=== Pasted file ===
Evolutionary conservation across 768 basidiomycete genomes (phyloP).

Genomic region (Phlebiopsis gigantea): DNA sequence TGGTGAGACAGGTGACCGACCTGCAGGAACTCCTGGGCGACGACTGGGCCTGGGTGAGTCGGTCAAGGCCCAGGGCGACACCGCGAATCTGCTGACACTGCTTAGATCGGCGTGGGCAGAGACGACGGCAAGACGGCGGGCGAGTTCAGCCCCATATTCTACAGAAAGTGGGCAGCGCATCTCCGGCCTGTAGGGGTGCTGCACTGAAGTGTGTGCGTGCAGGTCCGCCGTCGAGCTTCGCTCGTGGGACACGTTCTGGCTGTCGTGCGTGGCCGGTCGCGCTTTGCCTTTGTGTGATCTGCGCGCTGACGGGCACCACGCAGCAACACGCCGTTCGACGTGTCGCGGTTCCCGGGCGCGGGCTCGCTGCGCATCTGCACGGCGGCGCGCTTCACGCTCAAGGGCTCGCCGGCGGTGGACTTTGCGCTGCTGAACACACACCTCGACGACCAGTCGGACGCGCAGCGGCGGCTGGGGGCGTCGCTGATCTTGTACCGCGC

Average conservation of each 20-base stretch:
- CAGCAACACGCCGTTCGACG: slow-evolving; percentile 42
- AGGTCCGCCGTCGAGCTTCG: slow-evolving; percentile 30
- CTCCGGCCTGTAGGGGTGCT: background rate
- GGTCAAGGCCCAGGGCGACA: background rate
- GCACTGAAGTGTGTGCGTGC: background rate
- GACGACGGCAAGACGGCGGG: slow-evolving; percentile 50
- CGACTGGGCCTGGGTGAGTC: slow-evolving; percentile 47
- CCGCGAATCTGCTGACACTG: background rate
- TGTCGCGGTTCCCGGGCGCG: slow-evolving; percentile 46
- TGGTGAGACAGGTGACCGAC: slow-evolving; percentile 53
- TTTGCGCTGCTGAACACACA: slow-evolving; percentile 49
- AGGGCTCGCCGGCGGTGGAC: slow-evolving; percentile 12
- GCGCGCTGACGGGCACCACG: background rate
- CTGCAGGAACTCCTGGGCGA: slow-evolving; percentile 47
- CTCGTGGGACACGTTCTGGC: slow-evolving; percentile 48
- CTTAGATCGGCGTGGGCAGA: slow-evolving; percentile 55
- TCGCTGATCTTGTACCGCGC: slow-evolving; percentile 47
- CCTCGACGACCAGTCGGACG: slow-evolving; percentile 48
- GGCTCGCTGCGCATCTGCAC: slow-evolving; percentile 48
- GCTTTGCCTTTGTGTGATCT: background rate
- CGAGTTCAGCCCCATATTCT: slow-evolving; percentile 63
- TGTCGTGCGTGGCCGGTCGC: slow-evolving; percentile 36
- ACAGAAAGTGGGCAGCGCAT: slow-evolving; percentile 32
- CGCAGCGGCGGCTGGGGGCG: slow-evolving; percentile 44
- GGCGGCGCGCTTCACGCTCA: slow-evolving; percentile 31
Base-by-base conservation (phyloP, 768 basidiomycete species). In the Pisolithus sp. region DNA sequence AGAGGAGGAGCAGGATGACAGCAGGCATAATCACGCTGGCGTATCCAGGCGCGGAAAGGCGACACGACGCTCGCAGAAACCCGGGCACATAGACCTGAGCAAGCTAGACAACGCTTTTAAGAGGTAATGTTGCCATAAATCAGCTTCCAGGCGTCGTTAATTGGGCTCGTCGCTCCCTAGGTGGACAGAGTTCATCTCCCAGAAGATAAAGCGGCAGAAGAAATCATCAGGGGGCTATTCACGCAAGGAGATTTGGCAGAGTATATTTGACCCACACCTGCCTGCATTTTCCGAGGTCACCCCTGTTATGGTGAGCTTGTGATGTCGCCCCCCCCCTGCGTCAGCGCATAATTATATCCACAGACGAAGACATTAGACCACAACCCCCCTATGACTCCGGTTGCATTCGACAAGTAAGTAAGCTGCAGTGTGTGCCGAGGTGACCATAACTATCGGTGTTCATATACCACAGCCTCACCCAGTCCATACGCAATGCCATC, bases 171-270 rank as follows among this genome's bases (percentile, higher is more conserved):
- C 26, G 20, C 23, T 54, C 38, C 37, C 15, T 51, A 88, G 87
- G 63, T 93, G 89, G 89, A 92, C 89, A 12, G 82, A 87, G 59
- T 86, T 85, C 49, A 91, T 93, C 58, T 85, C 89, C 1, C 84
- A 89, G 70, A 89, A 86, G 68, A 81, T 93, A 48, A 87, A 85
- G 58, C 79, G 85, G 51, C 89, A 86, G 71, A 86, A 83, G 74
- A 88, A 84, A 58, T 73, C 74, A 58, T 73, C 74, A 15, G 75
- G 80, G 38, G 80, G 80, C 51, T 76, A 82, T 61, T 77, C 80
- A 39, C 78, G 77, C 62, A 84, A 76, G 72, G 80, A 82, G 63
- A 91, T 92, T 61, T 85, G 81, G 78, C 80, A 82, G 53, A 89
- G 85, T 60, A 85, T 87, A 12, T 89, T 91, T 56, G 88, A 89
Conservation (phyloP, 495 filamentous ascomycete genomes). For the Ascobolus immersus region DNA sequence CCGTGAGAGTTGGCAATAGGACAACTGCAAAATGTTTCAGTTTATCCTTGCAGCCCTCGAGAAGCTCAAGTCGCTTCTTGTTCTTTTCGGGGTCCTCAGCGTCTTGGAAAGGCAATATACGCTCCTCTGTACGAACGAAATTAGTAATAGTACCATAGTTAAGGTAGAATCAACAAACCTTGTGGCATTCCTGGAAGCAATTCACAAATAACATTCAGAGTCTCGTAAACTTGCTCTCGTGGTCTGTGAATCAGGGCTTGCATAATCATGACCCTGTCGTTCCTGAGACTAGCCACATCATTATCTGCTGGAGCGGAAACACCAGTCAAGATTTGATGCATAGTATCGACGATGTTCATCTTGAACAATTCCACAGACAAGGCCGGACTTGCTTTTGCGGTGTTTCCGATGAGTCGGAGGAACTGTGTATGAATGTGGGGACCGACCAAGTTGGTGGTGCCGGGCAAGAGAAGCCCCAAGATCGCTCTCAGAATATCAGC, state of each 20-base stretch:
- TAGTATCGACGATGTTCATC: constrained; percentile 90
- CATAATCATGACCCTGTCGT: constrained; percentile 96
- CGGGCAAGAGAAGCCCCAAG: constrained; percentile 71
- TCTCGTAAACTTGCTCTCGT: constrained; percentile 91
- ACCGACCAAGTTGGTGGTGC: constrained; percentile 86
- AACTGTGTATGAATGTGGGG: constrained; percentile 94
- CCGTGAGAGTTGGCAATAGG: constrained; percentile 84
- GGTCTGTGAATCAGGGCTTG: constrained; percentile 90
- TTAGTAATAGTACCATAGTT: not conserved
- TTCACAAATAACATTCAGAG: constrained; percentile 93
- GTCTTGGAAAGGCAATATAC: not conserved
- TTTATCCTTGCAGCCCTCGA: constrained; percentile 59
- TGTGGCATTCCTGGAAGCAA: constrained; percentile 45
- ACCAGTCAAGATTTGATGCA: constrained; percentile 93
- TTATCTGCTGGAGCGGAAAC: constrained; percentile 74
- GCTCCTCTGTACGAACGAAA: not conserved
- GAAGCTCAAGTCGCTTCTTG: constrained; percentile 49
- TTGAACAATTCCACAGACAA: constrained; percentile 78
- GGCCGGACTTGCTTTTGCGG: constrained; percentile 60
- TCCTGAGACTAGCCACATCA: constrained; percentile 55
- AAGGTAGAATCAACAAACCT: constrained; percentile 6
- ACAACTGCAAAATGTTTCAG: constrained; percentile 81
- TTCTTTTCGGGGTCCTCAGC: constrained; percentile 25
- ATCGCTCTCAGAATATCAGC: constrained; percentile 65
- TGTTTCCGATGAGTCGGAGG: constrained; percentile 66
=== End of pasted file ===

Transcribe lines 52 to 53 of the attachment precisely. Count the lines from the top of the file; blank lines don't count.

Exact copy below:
- TTTATCCTTGCAGCCCTCGA: constrained; percentile 59
- TGTGGCATTCCTGGAAGCAA: constrained; percentile 45